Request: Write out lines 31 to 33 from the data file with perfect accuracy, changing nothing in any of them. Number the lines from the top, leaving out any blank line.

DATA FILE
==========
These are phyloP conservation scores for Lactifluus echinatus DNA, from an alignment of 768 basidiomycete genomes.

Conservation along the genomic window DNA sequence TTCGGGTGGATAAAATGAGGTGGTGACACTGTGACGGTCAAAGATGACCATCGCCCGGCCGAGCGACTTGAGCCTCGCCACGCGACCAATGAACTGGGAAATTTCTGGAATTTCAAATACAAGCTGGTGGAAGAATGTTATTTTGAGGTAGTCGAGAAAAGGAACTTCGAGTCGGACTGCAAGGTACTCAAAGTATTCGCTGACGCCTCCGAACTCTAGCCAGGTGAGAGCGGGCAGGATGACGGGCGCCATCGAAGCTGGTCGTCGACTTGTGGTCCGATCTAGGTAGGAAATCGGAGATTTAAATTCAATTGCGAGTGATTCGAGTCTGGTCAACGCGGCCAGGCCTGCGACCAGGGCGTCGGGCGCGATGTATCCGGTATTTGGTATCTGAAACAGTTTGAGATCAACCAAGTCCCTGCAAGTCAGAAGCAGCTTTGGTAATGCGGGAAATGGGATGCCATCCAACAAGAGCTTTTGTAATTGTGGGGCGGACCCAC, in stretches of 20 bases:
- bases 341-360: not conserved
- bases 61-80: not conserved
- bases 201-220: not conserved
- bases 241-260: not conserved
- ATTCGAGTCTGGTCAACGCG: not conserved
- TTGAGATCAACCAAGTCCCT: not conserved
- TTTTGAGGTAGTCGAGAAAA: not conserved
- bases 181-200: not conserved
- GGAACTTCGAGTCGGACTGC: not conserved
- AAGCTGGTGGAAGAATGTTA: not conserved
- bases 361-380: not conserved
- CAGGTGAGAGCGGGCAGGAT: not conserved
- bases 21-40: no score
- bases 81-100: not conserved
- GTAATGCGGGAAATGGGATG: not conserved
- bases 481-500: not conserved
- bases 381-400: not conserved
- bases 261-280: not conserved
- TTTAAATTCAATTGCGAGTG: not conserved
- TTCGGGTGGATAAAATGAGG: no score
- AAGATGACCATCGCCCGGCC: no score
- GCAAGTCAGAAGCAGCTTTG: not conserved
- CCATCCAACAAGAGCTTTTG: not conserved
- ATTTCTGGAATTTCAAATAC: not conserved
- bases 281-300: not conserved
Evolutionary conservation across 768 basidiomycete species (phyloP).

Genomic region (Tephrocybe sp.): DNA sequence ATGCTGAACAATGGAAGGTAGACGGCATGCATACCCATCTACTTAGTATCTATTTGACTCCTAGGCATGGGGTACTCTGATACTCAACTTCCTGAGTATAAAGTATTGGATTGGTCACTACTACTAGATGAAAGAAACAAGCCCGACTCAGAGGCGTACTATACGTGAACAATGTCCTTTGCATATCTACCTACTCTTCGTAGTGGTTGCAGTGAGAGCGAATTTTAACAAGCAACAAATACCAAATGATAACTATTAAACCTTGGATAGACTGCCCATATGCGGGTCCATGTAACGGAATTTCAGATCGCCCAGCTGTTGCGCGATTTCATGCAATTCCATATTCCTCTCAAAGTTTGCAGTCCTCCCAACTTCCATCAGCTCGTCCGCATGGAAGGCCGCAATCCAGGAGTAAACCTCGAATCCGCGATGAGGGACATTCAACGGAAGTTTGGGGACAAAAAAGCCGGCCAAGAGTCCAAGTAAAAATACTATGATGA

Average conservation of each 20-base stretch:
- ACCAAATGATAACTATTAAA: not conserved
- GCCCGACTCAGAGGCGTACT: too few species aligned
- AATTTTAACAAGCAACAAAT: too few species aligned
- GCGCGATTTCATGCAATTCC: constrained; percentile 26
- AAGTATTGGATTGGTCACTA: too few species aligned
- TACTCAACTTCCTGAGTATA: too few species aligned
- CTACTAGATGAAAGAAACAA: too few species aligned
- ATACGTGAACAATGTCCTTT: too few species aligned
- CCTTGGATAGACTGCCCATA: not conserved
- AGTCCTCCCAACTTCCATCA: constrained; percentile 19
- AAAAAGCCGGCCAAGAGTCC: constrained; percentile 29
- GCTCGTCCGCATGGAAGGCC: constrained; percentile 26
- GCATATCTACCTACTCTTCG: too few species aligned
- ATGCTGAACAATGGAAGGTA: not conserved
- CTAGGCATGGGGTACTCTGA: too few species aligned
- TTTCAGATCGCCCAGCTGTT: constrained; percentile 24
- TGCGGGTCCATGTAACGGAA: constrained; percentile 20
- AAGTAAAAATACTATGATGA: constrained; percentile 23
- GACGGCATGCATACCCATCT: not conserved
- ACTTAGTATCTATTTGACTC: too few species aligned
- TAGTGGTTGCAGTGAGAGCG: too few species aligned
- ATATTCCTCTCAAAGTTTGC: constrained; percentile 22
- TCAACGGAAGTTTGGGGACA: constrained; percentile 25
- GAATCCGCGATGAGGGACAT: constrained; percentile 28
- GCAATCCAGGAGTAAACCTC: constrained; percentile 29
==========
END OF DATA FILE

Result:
- ACCAAATGATAACTATTAAA: not conserved
- GCCCGACTCAGAGGCGTACT: too few species aligned
- AATTTTAACAAGCAACAAAT: too few species aligned